Landscape painting – WIP?

I’m starting this post for the second time. I went off in one direction and realized that it was a whole separate post. You’ll get it later in the week. You’ll know it when you see it because it’s about playing around. I think that was exactly what I needed to do when I started that post, along with solidifying the lesson in my head.

After all, these aren’t just pep talks for you, though I do hope they help and that you find some value in them. Often, they are present me giving future self advice: hey dummy, you learned this lesson once already; aren’t you ready to move on already?

But that’s not what we’re here for today. Rather, I thought I’d show you a piece I’ve been working on.

I’ve mentioned in a couple prior progress posts that I had been painting, but I never showed any pictures. So here’s one.


It’s a 5″x7″ acrylic on Bristol board (though you can see my margin notes to myself which I haven’t erased yet). It’s also not quite as dark as it looks here. This looks almost like a blocked in painting. Sorry.

I “finished” this piece quite some time ago and I’ve been meaning to varnish it. I’d hoped to have it matted and framed for the last show I did, but I couldn’t get there. I wonder if that’s the process telling me that I’m not done with it yet. It all feels very symmetrical to me. I can’t stop the nagging feeling that it needs something. Maybe that’s why I haven’t been able to finish it yet. Maybe it truly is a work in process still. Am I learning to trust the process with my painting as well as my writing?

Time to pull out the charcoal and/or the sketchbook and start trying some ideas. Wish me luck.

How easy it is to get stuck

I won’t lie. I get stuck often. When people see how much I’ve created over the last 7 years, they can get overwhelmed. What they don’t see are all my stuck projects.

How does a creative person get stuck? All too easily!

It usually starts with thinking about the overwhelming tasks involved with a project. On my last blog post, I showed a picture of my animation character. I mentioned I’d been working on it for some time. Yeah, I thought about it (read that as: “I was stuck on it”) all last year. I kept thinking, “I need to do a script. I need to the character. I need to do the background. I need to think about voice actors — Ack! where I am going to find those (even though I already know how, it was still a thought)? I’ll need to get everything animated. Don’t forget intro and credit screens. Music? And don’t forget voice actors!”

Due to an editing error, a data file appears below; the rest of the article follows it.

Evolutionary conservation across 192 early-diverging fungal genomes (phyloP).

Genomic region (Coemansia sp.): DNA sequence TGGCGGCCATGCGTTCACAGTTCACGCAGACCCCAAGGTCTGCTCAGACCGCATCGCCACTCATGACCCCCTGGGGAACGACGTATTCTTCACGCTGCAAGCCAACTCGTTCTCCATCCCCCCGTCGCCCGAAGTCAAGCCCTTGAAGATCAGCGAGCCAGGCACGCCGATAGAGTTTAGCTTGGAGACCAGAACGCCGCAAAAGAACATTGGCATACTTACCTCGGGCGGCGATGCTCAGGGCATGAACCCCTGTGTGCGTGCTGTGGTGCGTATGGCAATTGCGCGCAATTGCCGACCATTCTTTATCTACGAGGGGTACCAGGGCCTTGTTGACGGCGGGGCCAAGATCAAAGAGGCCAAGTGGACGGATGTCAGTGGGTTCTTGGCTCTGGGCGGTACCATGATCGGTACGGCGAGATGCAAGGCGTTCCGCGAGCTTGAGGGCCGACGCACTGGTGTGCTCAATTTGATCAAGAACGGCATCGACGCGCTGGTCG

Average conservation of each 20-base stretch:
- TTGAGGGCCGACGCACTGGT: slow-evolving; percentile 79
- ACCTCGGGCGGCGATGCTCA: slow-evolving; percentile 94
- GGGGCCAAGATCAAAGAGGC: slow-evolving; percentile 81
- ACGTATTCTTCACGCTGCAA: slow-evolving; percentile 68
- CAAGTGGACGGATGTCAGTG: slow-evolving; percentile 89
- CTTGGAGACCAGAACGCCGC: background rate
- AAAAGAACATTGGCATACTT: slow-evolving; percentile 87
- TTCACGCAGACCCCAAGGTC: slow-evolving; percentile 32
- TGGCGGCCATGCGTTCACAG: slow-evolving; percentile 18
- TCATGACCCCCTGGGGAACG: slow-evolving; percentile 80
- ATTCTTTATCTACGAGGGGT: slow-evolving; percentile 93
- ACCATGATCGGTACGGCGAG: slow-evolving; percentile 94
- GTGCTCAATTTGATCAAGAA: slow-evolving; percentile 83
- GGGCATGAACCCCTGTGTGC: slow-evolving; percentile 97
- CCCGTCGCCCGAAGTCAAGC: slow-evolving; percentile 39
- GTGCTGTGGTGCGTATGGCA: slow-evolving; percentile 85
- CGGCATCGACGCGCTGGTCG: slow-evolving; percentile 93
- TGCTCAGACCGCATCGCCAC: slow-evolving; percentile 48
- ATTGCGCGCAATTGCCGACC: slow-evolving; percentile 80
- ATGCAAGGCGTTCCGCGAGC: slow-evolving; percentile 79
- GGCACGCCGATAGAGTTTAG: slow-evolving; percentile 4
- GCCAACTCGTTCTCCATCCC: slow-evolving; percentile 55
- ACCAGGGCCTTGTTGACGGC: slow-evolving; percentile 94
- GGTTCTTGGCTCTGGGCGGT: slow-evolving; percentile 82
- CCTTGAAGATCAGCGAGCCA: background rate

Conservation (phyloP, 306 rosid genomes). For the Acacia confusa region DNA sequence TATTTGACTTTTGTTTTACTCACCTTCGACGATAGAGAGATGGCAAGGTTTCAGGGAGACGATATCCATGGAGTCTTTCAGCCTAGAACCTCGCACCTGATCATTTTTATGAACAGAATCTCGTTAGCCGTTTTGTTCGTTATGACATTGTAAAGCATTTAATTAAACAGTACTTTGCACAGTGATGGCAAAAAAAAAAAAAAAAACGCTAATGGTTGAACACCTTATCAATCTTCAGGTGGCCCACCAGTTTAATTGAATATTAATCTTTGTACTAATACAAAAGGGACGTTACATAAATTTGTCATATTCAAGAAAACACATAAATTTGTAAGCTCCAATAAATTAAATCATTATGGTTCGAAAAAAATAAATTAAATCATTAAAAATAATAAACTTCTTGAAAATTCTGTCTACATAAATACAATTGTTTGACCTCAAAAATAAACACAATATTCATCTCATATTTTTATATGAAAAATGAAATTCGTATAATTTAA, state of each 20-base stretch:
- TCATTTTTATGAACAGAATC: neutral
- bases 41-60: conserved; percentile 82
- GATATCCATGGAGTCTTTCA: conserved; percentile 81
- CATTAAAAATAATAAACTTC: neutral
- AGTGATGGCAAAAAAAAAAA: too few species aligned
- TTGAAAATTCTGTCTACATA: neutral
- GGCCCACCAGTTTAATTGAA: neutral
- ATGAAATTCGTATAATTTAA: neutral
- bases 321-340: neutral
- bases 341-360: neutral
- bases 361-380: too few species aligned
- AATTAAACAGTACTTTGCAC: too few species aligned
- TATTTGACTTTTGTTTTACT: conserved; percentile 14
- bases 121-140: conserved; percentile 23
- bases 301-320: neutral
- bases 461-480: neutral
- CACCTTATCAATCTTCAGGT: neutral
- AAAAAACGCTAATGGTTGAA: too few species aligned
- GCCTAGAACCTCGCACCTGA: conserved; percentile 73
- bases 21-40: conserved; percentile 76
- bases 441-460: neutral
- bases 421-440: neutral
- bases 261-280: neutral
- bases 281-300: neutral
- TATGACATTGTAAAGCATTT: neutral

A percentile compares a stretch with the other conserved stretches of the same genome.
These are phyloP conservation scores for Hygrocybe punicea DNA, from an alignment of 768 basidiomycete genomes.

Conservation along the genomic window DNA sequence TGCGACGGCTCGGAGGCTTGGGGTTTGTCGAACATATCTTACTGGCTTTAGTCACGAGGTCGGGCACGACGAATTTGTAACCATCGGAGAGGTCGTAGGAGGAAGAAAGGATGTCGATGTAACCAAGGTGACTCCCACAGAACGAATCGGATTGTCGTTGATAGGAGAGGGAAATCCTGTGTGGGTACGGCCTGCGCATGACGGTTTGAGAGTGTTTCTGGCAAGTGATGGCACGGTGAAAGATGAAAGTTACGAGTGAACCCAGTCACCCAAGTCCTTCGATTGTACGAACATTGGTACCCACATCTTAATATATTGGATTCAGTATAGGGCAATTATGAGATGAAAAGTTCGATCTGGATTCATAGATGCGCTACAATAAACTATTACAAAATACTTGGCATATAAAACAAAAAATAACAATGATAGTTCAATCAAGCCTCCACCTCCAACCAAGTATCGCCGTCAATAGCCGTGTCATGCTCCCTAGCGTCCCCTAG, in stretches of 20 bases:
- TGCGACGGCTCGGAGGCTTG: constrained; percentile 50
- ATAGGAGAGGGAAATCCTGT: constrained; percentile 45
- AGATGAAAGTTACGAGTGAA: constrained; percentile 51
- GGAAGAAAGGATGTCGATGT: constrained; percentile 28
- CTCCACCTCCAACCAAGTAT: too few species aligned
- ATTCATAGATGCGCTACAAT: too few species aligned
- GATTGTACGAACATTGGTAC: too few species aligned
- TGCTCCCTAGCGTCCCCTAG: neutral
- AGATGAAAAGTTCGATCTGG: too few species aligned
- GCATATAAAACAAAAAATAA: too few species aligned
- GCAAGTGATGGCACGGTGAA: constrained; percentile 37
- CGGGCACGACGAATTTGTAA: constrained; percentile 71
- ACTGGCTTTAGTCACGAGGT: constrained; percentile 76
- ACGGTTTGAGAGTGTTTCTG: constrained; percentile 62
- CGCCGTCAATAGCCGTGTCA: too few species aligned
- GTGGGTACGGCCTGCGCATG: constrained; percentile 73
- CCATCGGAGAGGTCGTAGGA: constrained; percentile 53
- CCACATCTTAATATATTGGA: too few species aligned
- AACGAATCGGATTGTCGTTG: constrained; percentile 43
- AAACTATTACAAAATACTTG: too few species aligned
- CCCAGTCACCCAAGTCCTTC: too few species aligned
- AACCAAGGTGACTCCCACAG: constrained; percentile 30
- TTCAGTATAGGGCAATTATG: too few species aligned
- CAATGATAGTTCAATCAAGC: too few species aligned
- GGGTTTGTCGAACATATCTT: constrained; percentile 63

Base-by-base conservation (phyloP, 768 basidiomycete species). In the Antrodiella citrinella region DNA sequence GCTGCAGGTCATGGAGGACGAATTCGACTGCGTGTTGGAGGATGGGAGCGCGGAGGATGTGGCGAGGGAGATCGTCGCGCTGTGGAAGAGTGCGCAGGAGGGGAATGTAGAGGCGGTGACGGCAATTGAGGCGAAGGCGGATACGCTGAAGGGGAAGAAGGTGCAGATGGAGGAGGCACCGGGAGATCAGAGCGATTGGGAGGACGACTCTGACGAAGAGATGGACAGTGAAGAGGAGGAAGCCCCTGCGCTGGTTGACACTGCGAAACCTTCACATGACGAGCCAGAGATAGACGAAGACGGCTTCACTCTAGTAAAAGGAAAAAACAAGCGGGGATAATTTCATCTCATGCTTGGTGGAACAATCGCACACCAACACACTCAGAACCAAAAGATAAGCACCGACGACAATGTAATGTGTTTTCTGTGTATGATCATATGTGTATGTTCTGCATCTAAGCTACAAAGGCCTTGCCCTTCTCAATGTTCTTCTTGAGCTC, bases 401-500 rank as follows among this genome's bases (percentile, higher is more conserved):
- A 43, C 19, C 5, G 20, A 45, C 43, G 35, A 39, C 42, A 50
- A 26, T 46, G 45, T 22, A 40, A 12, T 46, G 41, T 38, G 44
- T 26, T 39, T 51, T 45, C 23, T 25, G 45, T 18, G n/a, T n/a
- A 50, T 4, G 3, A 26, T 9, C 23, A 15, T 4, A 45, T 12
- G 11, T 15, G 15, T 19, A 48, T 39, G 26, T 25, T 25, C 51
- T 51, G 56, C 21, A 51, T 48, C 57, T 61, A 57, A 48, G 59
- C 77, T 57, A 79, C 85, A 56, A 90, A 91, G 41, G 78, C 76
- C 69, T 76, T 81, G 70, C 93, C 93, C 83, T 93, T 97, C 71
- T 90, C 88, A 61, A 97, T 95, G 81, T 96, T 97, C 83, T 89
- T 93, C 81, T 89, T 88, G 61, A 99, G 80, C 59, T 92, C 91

Stuck, stuck, stuck! Like a car rammed into a ditch, a muddy one filled with water! Being a farm girl, I know that one. I’ve seen tractors stuck in the mud up to their axles. Oh yeah, I know about stuck.

So what can you do about it?

First off, stop thinking about it. Easier said than done, but stop. It does help if you can remember what first inspired you to work on a project. For me, I got an email that made me laugh and I remembered why I wanted to do this project (more on that as the animation develops). Now, here’s where most people will tell you to schedule time to work on the project. Let me tell you how well that worked for me: I spent 3 months with “Design character” sitting on my to do list. Have I even written the first script yet? No. I have designed an intro though. Unfortunately, I was inspired to do all those, even when I got the idea for the character, it came in a flash of brilliance.

So does that mean that you should just sit back and wait for inspiration?

No. All this time I was collecting ideas. I have an extensive note file because there’s going to be more than one animation. I did the intro, as I mentioned. I did try to block time and I did keep those appointments, even though they were unproductive for this project at that time. When I had a better grip on it by knowing what my character was going to look like, that’s when I got down to work. I did reach the tipping point. Now is when I need to be scheduling my time — before this, I really was better knowing it was a sideline project and letting flashes come to me as they did to build material while working on other things. So, don’t force yourself to think and work on a project until it’s truly time, especially if you’ve got other irons in the fire. Just keep gathering ideas as they come. When the time is right to begin, you will know.

I sit here now, unstuck, with a bare character designed, several ideas, an intro sequence I still have to animate, no first script, and no idea what I’m going to do for voices. Does that bug me? No. I’m working on it. It’s a process, a journey. It’ll come together piece by piece now. I know what needs to be done. I know what I want to do. The project is still in the wings, but isn’t completely off the stage anymore. Soon it’ll be front and center in the spotlight. I’m not ready for it to be there yet.

Getting unstuck with a project means growing with it. It grows and you grow.

Do I have other projects that I’m stuck on? A ton of them! I can’t even begin to count how many other things I’d love to be moving forward with at this moment. All of them! It’s hard for me to be stuck — I don’t deal with it very well. In fact, I have a tendency to fight it. I know this about myself. There are so many things I want to do. I know I’ll never get them all done.

If this hasn’t been enough to get you unstuck, you can always remember that if you don’t get moving, you may not have a chance to.

My final motivation (and usually the thought that spurs me into action on a project that’s been hanging around my head too long): you will be dead longer than you are alive. How would you really feel about never completing this project?